Last week, I asked you all some very important parenting questions:
As a parent, one of my foremost priorities is making sure that I raise my daughter to be more than a productive member of society: I want her to be better than me.
Now, I realize that I’m a fairly new parent, and I didn’t exactly have the greatest role models, but I’m trying. One of the things The Big Guy and I are being honest about our struggle with debt – and the consequential debt payoff struggle. Right now, she’s too young to comprehend the massive amount of debt we’re paying off, but still, we make it a point to:
- Be honest about our debt, with each other, and on the blog
- Talk freely about finances in front of her
- Not be afraid to say “That’s not in the budget” when it comes to purchasing things
Think of it like this: Some parents try and create an open atmosphere to talk about things like sex & drugs, and while we’re all for that, we’re adding finances to that list. So many people that I connect with tell me that their parents didn’t talk about money, so they had no clue when they were thrown out into the adult work.
Believe, me, I feel ya…
We all have things that we wish we could have changed about our parents, and all we can do is try and recover from those failings and teach our children better….which is why we talk about money all the time. The good, the bad, and the ugly.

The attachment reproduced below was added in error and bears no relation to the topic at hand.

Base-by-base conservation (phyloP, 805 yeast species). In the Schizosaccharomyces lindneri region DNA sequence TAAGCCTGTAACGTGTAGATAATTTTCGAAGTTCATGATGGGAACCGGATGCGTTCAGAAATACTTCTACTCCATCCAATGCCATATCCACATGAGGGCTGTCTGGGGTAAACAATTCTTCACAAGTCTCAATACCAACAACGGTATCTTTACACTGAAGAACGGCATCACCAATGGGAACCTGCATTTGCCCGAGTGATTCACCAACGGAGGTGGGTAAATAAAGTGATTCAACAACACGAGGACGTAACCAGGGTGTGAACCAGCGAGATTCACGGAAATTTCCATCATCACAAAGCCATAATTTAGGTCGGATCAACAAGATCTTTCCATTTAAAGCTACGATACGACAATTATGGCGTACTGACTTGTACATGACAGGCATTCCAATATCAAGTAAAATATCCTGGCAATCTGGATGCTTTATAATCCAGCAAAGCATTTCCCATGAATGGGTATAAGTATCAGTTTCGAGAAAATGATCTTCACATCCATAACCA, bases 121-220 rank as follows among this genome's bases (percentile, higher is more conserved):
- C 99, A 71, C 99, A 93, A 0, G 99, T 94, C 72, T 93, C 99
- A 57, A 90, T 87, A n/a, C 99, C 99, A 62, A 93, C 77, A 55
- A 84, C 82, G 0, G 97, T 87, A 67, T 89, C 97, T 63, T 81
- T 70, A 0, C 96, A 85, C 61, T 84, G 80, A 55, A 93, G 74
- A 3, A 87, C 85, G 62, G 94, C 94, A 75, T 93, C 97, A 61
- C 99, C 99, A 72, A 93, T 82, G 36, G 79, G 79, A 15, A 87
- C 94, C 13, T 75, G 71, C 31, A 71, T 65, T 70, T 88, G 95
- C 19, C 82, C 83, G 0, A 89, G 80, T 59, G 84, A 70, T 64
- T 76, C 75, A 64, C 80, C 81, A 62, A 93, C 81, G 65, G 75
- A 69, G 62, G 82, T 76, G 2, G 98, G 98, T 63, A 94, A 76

And yes, we even argue about finances in front of her. We try to not get too loud, but we do argue because normal couples argue. It’s not all sunshine and roses, folks.
As she gets older we have plans to incorporate her into budgeting, paying off debt, and of course celebrating our debt payoff successes, which makes me wonder:
Is our Debt payoff struggle good for her?
As she sees us struggle to pay off debt, to stick to a budget, and as she learns what it’s like both living with debt and without debt, will she learn from it? When she has children (God help me….grandchildren…. #notforanother30years ) will she teach them the evils of living outside of their means, and leave the conversation surrounding finances in her own house open and honest someday?
Or, will she resent us for it?
Readers, help me out, please! Do you think our debt payoff struggle is good for her, or bad for her?